Still, despite this issue, Holland clearly dominated the game, and the first half stats of 16 shots to 5 told quite a story. However, by that time, on of Denmark’s left wing attacks had resulted in the opening goal. A second remarkable half-time stat, which also continued over the second half, was both teams completing over 80% of their passes, with Holland even over 90%. This might well be a tell-tale of the amount of space on the pitch, with neither side retreating, but pressuring forward instead.


The second half

With a clear dominance in the amount of chances created, there wasn’t much incentive for Van Marwijk to make any radical changes yet. And indeed, with 6 shots in the first 8 minutes of the second half, things seemingly went the right way for Holland. Apart from converting chances that is. The Danes, meanwhile, kept on working the left wing, but their crosses lacked quality in the second half, partly due to less bodies sent forward now.

Most of Holland’s dynamic offensive performance was run by an excellent performance of Wesley Sneijder. The Inter midfielder received 79 passes, which made him stand head and shoulders above his teams mates in this regard. He frequently drifted out to the left wing to make short combinations with Afellay and this pair completed 35 passes between them, way more than any other combination of players out on the pitch. Sneijder’s tendency to drift to the left also opened up space for Arjen Robben to make his characteristic, some would say predictable, inside runs. However, the Bayern player lacked a quality end-product, only shooting from long range and losing four of his five take-ons.



With the energy visibly drained in the warm circumstances, the need for substitutions was clear. Van Marwijk had a wealth of options available, but the fact that chances kept being created indicated that no switch in approach was indicated. Van Marwijk, confirming this in his post-match interview, opted to introduce Huntelaar for the drained Afellay. This moved Van Persie, who by then uncharacteristically had missed a series of good chances, into the hole behind the striker. Simultaneously, Van der Vaart was introduced in midfield to replace De Jong and Sneijder moved out wide left.

However, the goal would not come. Huntelaar’s chip on a delicious Sneijder through-ball was saved by Andersen and several long shots failed to find the target. With the final whistle near, Holland also had a penalty shout turned down, but these kind of things don’t make you lose a match. Failing to convert any of the 32 chances created does.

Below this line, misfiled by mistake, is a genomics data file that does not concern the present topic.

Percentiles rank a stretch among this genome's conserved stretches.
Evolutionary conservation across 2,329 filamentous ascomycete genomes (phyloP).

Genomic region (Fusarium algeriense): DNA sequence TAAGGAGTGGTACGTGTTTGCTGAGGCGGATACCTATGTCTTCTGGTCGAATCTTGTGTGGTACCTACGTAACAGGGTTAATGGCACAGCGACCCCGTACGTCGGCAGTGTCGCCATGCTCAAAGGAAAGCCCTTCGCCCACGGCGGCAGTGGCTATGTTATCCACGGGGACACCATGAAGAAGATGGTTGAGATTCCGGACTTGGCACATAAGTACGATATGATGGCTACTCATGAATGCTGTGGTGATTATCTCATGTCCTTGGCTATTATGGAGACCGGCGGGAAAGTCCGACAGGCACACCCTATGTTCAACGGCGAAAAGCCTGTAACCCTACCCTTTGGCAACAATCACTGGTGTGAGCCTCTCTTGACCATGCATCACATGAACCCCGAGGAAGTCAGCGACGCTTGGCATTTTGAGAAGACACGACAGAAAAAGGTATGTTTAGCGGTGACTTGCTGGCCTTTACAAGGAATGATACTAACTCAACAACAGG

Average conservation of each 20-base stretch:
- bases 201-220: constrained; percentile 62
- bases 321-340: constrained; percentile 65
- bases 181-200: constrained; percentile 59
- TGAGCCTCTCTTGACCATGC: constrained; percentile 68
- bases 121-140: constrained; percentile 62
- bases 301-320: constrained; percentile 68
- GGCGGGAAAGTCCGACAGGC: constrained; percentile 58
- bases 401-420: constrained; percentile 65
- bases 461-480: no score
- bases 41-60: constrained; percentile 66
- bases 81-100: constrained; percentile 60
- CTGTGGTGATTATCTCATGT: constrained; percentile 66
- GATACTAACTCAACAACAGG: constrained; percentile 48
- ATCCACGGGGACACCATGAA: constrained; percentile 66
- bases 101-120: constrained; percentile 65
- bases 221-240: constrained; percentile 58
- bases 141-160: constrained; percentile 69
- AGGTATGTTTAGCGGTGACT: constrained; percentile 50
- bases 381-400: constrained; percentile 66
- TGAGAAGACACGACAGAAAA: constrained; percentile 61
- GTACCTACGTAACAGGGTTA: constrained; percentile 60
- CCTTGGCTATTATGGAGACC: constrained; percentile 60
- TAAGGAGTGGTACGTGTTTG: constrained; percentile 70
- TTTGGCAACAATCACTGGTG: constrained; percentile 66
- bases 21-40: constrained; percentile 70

This type of match also signifies the difference between league and tournament football. Should a team start its 30-something campaign with a 0-1 loss and a 32-8 dominance in shots, they would look good for a title challenge as conversion will return to average level in the long run. In short competitions like these tournaments, however, there is no long run and the rare event of failing to convert 32 chances, while conceding a goal in one of 8 chances conceded, means elimination is nearby.


In the end

Overall Holland created 32 goal scoring chances, but failed to score. In tactical terms, Denmark made excellent use of the fact that Holland’s wingers, most notably Robben, failed to track back. This brought them the attack that produced the goal, but a series of dangerous crosses too. On the other hand, this handed Robben more freedom to make his runs, but the winger suffered from a lack of end-product.

The fact that Holland created this many chances means they did most of the things right and in a low scoring game upsets are always going to happen. And it is in short competitions like these tournaments that these upsets have drastic consequences. But this does not mean the approach has been wrong, or choices would have needed to be different. Van Marwijk and his team adopted an approach that would have won the game in most occasions, just not today…